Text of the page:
The Most Successful Small Business In The World by Michael E. Gerber

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Rate: *****

Read:  Cover to Cover

Category: Big Idea, Entrepreneur, Small Business

Michael Gerber should not be a new name to you (if it is, tisk-tisk).  He is the author of thirteen books, including what the PR guys call a mega-bestseller (sort of like a power seller on ebay).  If you haven’t read the E-Myth Revisited, I recommend you read that one before this one (maybe that’s how he got the mega).   As in his other books, he is like your wise grandpa (assuming your grandpa is Sam Walton on your father’s side or Warren Buffet on your mother’s), part philosopher, part inspirationalist, part evangelist and poet, but always passionate about steering you in the right direction.   And he has nailed one thing that, to me, has always been the stop sign, the red light and for some, the cyanide in growing our self-employed life.  He strips away all the extraneous help – better marketing, how to use SEO, be an expert, grow your business in three easy steps – he throws all that out the window and starts with a premise that no one wants to hear.   “That small and independent business are populated by owners working for a living…that all they ever wanted to do was create a job; to create control over their personal income; to create a place to work; a place to do what they know how to do.  In short, they want to be self-employed.”  What is wrong with that, Gerber says, is that it is no business at all.  He wants you to understand that you have the potential, the brains, the chutzpah, to look at your business as a business, not just a place to answer the phone when it rings, complete a job and wait for the next customer.  Lather.  Rinse.  Repeat.  But if you follow certain rules, you can change not only your own future, but you can change the world.  Yup, you can change the world if you change your paradigm to how you see what makes a business vs. what your business makes.  Great stuff.  But like all great grandpas, he hits you with his cane and then gives you a lollipop and says, “I know you can do better.”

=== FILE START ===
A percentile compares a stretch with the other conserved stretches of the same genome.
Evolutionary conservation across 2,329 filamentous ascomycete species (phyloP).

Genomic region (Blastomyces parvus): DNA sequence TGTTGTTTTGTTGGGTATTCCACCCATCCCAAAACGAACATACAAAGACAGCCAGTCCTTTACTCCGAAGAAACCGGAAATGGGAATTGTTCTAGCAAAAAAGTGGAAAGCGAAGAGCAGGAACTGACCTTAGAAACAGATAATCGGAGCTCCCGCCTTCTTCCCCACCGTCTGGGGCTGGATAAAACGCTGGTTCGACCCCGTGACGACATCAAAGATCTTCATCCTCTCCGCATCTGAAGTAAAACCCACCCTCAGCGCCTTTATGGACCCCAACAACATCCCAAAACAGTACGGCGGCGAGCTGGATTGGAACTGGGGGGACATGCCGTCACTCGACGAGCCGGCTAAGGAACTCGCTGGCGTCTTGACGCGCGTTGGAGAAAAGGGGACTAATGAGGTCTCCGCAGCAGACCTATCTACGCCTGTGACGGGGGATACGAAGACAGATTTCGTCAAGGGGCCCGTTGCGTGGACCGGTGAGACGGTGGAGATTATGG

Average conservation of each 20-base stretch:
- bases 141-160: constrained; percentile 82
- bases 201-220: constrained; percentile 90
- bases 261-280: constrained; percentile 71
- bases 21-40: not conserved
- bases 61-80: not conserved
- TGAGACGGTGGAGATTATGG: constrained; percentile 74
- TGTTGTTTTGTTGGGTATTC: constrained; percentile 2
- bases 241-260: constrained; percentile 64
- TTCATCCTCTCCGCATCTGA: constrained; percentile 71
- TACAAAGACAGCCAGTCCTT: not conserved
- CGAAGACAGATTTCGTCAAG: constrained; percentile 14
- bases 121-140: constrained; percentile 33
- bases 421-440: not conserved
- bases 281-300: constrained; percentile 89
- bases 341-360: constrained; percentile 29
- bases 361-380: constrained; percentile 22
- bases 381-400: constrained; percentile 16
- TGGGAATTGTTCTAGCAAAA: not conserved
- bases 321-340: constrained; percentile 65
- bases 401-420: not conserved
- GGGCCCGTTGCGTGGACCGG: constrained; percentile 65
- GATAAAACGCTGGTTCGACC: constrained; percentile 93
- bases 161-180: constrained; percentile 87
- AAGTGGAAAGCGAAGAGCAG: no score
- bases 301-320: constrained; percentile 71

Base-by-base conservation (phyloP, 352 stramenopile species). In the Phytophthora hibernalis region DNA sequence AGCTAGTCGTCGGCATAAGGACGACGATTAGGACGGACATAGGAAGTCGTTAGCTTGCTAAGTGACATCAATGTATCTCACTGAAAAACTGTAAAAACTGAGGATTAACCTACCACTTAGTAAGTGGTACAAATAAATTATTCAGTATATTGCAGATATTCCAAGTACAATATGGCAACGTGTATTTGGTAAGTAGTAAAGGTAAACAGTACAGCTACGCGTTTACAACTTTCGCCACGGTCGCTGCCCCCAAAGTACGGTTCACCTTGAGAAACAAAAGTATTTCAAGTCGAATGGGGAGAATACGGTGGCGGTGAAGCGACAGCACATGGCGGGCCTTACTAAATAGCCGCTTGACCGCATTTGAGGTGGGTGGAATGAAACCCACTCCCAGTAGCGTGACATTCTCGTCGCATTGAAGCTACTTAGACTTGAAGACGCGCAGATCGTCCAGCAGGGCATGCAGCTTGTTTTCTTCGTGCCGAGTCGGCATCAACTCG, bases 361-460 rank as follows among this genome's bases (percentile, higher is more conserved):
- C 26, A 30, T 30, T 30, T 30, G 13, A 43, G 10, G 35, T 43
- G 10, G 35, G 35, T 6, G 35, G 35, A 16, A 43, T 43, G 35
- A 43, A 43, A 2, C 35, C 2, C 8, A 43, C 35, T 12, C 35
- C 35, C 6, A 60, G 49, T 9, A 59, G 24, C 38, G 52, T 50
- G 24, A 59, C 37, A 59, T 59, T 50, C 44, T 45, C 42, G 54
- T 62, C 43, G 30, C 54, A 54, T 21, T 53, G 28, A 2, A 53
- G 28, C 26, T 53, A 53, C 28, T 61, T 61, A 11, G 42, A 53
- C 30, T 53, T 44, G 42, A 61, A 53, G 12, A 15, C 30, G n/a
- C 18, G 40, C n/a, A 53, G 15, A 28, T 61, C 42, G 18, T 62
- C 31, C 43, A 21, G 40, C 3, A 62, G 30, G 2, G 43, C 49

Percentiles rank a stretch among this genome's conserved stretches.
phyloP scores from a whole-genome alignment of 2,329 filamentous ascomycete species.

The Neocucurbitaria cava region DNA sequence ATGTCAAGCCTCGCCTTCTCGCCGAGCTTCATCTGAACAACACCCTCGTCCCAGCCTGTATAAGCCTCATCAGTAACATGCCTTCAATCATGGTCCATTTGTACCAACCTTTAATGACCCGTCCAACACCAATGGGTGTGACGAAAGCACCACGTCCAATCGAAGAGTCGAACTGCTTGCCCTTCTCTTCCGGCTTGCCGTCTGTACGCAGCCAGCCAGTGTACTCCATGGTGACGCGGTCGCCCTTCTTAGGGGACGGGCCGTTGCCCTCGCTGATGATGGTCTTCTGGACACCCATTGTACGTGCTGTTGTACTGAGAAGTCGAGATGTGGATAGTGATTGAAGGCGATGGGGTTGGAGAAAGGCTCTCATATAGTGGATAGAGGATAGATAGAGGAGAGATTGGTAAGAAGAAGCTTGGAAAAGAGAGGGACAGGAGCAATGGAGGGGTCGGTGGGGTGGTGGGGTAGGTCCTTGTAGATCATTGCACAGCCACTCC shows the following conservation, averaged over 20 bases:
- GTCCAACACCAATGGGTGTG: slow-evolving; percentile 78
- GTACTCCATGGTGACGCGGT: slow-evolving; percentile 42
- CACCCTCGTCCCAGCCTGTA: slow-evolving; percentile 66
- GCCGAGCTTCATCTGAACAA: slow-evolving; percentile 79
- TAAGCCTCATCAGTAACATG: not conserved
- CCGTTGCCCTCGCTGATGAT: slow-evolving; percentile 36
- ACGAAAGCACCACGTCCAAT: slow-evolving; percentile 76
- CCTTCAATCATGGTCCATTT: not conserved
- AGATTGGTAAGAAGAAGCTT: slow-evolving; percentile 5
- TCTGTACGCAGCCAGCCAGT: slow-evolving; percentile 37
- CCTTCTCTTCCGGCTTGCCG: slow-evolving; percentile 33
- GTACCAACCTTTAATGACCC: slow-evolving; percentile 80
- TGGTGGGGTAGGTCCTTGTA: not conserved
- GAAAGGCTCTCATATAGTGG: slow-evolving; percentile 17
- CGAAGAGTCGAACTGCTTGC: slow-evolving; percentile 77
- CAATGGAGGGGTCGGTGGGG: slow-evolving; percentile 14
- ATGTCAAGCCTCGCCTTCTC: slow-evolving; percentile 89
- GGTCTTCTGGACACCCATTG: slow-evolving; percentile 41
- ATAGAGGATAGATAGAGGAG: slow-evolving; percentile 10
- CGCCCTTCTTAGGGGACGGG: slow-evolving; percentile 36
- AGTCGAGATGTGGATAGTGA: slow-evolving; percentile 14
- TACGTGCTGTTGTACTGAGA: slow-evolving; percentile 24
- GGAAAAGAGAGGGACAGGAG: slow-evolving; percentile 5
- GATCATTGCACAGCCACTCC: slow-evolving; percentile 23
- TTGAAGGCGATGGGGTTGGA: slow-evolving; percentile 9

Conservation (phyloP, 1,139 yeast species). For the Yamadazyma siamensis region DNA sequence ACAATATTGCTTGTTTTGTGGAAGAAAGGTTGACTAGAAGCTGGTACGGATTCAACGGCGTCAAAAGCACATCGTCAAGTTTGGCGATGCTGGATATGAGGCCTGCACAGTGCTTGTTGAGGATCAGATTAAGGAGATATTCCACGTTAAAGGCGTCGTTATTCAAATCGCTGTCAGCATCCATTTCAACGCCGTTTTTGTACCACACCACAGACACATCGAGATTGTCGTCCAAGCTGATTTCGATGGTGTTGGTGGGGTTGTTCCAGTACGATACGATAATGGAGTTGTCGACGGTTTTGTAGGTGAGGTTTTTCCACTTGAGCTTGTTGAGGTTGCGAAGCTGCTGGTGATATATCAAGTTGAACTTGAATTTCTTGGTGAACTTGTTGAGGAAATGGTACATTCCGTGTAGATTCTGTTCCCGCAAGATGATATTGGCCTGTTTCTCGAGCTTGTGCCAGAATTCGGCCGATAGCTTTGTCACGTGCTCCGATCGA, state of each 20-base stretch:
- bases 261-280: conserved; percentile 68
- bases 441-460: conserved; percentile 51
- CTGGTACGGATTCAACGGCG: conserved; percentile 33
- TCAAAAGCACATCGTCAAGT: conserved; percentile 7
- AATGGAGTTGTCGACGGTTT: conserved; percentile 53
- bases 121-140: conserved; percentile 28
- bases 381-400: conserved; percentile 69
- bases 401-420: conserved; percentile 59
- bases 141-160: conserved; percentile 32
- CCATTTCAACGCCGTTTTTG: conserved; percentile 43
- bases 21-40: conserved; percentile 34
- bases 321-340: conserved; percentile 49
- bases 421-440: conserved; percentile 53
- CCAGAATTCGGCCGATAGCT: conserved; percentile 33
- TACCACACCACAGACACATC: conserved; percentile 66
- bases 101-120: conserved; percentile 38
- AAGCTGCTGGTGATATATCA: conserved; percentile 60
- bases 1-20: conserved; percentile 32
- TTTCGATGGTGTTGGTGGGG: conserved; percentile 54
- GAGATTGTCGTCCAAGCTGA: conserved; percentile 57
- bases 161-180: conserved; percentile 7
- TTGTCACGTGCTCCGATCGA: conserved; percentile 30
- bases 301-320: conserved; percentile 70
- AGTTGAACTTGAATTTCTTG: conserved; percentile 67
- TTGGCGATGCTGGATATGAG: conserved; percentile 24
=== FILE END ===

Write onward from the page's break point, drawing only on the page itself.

My takeaway:

While I was reading the book, I had an inspiration from his words that will change my own business.  This is no easy feat – I am a “creative,” and ideas happen faster than planes landing at JFK.  But this was a BIG idea that will impact my present business and it came from Gerber’s chapter on the First Principle, “A Small Business, Built Rightly, Can Grow 10,000 times Its Current Size.”  So this is not just another book to read, say “Wow, that was great” and then go on doing the things you’ve always done.  You are reading this blog because you want to know if this is a book that can change/add/empower you in growing your business.  If you are interested in having job that you created for yourself, and just want to know how to get more business, this book is not for you.  However, if you want, nay need and desire to create a business that you can grow, sell, innovate and possibly change the world – this is a must read.

Zag: The #1 Strategy of High-Performance Brands by Marty Neumeier

Rate: ****

Read: Cover to Cover

Category: Branding, Big Idea, Communication

I like a book that has the reader’s time in mind.  This is a very short book; Mr. Neumeier calls it an “airplane read.”  He has a few very simple (aren’t the simple ideas usually the best?) ideas that he puts into a chronological order using a hypothetical (wine) business to illustrate his big idea.  He is talking about branding – but since he started out as a designer, he combines form and function (and a little beauty) in the process.  He is on the same Tsunami as Seth Godin (Purple Cow), Luke Wilson (Disrupt) and many other surfers in the new (huge) wave of marketing and branding in the 21st century.  They all say there are really only two ways this thing is going down.  The first is to do what everyone else is doing, trying to build your brand by differentiating on price, speed and improvement on the same type of products and services, or putting your efforts to creating something that is really different and truly unique.  He calls the process “zagging” as in “when everyone zigs, you should zag.”  He gives you a short painless history lesson, and then just when you’re a little depressed because you realize you are doing these things, he opens the gate and let’s you walk on the stepping stones (from naming your company to truelines, taglines, core product, passion to engagement) to that big house on the hill or in his case study, the unique wine store he imagines, Bibli.